Silver Lake -- It's been more than a year since city officials and a developer reached a deal to save a former Texaco gas station from demolition. The classic piece of roadside architecture was to be moved to a new spot along the L.A. River, where it was to serve as a concession stand and bike repair and rental station.
The Silver Lake Boulevard building is expected to be finally moved this month. But a permanent home has yet to be found.
Instead, the 1940s-era building that preservationists fought to save will be relocated to a temporary spot in a city storage yard in Atwater Village until a permanent site is found, according to Tony Arranaga, spokesman for Councilman Mitch O'Farrell.
The building was designed by Walter Dorwin Teague and built in 1941 by engineer Blaine Noice, according to the application for historic status. It served as a Texaco service station until it was converted into an automotive repair shop in 1988.
The Cultural Heritage Commission said the building reflected the broad history of the area because it was a rare, surviving example of automobile commercial development from the 1940s, and that it "embodies the distinguishing characteristics of an architectural-type specimen" as an example of a Streamline Moderne station from that period.
After O'Farrell's office initiated the nomination, the commission recommended declaring the building a city historic monument. But then O'Farrell later supported a deal with the property owner to move the station instead of having it declared a landmark.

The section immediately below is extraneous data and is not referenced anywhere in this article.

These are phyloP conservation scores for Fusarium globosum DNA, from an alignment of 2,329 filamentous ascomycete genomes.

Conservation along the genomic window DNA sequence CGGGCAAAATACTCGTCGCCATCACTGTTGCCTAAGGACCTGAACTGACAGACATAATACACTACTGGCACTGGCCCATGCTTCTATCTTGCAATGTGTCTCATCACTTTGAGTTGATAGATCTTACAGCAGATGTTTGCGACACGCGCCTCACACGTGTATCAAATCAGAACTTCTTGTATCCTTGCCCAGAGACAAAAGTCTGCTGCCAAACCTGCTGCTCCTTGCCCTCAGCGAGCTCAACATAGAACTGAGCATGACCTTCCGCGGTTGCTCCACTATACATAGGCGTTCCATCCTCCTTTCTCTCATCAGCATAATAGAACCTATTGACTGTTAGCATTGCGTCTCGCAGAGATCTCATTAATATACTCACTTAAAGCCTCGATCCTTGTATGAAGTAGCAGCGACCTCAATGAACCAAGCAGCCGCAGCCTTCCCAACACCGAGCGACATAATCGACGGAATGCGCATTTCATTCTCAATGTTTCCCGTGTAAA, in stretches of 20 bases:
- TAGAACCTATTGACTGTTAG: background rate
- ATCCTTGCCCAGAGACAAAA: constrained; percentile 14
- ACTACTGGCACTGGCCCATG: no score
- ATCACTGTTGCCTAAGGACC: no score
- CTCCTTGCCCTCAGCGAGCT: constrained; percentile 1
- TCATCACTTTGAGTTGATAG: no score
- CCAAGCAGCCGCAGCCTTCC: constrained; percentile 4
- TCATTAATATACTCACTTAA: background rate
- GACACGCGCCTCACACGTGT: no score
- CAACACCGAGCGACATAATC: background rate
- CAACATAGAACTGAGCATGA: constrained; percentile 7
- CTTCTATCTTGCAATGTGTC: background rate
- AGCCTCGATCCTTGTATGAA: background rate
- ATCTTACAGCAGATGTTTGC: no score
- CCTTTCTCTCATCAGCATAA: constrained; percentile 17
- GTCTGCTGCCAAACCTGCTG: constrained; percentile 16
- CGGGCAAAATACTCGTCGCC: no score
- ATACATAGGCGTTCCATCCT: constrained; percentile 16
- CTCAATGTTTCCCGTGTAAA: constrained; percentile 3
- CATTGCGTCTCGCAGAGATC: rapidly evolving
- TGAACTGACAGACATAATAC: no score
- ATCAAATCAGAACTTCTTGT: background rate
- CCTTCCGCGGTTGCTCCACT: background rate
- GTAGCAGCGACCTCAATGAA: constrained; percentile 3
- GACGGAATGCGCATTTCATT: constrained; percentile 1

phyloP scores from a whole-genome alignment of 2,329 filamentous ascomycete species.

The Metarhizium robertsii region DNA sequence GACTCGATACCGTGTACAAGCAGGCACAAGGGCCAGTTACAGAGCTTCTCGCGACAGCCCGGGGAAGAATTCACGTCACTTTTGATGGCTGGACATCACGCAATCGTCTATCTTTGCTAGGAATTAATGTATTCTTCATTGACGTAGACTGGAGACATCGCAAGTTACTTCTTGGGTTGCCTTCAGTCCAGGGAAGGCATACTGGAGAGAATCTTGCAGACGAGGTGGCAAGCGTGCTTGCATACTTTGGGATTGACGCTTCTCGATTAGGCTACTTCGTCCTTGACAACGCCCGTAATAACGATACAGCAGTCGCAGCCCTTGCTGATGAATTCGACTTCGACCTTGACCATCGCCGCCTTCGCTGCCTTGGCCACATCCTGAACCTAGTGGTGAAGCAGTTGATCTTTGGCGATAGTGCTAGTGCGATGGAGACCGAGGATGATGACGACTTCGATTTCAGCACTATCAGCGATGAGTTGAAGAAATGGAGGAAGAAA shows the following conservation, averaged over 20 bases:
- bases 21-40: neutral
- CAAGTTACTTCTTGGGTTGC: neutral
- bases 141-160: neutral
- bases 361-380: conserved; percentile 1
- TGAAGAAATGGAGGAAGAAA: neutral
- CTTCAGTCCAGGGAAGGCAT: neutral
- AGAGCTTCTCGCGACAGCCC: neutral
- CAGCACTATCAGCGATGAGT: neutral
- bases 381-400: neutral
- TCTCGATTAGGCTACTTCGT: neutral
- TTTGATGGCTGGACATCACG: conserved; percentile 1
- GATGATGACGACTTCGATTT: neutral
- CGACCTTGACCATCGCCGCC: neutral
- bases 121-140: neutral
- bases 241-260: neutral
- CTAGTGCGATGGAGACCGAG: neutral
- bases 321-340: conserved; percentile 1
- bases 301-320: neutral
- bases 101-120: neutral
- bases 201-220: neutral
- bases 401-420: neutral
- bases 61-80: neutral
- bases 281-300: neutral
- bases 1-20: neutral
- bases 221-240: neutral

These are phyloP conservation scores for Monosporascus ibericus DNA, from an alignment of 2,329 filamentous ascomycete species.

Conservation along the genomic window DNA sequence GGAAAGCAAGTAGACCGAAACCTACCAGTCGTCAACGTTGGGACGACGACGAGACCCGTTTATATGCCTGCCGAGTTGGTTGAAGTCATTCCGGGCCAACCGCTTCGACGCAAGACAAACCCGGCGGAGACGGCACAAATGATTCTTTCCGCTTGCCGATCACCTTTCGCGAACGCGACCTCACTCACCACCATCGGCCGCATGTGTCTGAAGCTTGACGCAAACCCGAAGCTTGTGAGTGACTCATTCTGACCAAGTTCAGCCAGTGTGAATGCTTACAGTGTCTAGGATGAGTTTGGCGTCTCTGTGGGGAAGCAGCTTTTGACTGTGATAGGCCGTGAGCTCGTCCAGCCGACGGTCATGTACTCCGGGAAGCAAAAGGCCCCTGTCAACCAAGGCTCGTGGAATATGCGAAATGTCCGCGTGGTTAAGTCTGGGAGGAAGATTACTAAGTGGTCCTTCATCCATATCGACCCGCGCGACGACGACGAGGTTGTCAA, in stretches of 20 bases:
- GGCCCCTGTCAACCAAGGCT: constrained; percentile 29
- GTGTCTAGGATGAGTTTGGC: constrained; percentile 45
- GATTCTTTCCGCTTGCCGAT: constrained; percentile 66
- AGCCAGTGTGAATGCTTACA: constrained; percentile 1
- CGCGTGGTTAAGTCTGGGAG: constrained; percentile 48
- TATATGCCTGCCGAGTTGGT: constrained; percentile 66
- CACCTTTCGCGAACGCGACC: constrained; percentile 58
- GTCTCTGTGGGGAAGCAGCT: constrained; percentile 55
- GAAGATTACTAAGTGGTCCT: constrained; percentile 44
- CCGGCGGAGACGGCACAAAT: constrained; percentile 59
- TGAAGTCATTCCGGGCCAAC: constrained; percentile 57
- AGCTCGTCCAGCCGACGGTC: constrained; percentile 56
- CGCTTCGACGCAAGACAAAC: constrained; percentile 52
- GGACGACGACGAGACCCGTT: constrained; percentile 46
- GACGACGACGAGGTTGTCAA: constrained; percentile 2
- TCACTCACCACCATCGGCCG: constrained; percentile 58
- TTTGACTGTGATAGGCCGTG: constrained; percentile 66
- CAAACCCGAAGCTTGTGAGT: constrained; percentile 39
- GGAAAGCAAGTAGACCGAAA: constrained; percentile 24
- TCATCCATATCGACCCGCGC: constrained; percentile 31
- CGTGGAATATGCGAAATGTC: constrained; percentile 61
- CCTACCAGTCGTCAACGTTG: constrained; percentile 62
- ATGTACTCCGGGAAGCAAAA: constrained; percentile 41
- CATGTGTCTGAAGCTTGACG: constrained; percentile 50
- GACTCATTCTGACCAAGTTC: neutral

The vote and the deal were in November 2018. Since then, silence. The building at 1650 N Silver Lake Blvd. is now vacant.
As part of the arrangement worked out, the developer will pay for the disassembly and transportation of the building the Central Service Yard operated by the Department of Recreation and Park, said Arranaga with Council District 13.
Meanwhile, RiverLA, the nonprofit organization involved in revitalizing the L.A. River, will fund the renovation of the structure and identify an operator, through a Los Angeles County grant. Similar gas stations have been turned into coffee shops and community center and exhibition space.
"River LA will work to identify locations along the LA River and will engage with the community to determine the final location of the structure," said Arranaga in an email.
Neither the owner of the building - architect Williams Hefner - or officials with RiverLA responded to The Eastsider's request for information about the project.